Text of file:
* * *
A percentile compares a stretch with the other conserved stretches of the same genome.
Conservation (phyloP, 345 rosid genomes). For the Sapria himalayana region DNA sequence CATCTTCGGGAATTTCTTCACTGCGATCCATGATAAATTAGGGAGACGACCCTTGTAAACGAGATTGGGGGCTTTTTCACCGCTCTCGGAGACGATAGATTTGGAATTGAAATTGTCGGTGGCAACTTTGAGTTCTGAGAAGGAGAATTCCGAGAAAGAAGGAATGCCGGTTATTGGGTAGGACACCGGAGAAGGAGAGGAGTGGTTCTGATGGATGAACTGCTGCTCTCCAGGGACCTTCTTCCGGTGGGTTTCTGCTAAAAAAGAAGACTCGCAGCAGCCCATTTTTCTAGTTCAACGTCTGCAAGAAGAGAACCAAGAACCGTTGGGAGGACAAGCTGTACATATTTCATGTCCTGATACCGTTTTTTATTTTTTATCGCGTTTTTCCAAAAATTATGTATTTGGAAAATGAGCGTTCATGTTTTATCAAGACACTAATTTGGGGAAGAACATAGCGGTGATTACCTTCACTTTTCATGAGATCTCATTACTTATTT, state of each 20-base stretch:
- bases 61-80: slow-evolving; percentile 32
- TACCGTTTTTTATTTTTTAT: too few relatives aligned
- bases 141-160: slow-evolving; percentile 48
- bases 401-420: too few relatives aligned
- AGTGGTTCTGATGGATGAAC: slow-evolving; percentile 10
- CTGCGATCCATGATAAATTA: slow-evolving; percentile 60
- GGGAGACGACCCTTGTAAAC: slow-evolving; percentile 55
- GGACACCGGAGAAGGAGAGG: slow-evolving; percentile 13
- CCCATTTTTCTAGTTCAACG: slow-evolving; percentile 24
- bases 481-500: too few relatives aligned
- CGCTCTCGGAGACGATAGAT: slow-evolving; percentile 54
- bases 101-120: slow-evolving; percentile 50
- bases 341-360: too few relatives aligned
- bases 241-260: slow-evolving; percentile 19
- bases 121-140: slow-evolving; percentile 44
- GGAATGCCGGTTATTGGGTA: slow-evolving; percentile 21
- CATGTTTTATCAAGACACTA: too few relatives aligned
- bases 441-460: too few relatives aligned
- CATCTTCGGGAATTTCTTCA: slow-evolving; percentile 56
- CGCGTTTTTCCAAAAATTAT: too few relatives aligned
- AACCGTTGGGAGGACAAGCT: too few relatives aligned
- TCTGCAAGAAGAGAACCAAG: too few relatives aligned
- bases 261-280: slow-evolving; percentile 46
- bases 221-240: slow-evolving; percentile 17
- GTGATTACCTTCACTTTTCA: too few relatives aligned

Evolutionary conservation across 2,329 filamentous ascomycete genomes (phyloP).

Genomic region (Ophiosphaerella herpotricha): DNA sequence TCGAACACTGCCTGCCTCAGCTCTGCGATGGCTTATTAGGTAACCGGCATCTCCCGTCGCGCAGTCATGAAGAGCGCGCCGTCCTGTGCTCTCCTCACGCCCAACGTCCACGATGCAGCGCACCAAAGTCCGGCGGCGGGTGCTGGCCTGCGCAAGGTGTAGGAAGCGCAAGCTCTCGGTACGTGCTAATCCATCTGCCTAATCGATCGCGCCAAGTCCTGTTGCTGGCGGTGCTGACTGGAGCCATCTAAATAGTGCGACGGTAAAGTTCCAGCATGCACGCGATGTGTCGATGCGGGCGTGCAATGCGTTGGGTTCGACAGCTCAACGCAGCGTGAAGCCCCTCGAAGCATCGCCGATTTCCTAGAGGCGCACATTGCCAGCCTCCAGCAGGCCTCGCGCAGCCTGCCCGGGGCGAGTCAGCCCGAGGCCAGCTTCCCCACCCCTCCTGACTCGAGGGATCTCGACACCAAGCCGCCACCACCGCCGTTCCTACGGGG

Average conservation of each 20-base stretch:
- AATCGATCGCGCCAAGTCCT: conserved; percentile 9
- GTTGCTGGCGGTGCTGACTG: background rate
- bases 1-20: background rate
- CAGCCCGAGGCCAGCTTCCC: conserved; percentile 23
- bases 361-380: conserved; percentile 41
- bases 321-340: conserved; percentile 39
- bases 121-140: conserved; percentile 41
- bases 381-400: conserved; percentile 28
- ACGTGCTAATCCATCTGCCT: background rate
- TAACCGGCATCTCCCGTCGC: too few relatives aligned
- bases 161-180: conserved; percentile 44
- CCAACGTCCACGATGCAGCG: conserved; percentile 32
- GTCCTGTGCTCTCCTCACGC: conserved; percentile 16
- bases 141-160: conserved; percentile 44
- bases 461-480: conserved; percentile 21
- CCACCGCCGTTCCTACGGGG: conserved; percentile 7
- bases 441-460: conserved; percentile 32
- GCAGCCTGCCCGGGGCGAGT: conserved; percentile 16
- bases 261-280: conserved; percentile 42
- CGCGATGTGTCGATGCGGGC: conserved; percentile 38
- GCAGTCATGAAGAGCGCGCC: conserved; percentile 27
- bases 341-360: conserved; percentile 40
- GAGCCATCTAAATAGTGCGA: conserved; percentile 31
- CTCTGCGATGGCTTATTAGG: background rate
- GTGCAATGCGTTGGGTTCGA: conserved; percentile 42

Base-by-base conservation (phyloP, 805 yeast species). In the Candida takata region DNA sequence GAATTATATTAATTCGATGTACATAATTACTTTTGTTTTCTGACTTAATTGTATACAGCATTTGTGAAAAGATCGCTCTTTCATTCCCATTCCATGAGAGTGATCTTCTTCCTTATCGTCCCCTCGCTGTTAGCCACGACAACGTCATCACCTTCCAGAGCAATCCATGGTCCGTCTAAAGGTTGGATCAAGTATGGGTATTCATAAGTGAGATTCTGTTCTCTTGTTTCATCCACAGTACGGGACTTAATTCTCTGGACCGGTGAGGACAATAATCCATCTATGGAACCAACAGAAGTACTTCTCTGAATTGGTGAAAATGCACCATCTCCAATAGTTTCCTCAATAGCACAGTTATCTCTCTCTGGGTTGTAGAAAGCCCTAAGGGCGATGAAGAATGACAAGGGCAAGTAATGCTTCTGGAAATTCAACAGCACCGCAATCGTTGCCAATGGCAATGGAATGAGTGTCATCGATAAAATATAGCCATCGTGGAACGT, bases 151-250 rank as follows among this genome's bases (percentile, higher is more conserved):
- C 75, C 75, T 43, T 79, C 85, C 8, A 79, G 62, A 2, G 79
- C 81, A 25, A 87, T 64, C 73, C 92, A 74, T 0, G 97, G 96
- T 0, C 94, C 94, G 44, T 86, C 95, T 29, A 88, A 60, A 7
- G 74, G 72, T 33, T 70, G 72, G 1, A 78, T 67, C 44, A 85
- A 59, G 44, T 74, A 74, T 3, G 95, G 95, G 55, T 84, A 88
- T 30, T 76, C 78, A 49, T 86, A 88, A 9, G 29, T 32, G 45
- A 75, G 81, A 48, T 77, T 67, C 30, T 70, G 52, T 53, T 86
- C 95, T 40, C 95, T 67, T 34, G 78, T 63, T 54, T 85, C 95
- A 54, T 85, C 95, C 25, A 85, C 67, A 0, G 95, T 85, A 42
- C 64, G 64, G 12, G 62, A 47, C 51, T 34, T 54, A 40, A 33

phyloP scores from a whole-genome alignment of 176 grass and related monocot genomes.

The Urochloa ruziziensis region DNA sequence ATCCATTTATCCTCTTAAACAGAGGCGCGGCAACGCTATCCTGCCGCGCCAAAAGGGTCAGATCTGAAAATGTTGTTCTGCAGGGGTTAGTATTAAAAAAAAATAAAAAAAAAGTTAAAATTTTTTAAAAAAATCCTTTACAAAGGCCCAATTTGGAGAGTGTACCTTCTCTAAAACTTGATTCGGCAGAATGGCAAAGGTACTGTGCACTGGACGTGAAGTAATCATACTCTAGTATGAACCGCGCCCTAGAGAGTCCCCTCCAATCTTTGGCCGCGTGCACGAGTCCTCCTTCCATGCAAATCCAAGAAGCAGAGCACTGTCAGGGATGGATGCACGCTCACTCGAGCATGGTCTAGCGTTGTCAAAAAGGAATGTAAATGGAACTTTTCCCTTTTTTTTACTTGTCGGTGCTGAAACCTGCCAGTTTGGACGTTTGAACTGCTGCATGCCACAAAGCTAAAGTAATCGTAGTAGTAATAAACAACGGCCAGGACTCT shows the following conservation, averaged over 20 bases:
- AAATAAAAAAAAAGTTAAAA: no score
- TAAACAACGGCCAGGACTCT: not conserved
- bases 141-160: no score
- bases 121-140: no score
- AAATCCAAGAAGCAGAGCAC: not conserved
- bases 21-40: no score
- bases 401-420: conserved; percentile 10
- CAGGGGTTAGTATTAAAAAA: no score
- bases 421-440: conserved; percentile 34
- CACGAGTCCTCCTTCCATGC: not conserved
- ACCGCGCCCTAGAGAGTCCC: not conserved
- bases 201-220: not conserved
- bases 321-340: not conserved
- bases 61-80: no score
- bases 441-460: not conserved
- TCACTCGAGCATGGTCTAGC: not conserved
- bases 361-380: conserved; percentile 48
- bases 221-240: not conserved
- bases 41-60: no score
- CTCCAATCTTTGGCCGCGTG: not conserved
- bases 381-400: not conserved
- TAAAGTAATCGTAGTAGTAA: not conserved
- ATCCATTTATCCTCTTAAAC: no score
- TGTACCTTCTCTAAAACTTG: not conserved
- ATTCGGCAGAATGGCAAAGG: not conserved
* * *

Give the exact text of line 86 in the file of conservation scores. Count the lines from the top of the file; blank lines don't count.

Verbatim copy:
- bases 221-240: not conserved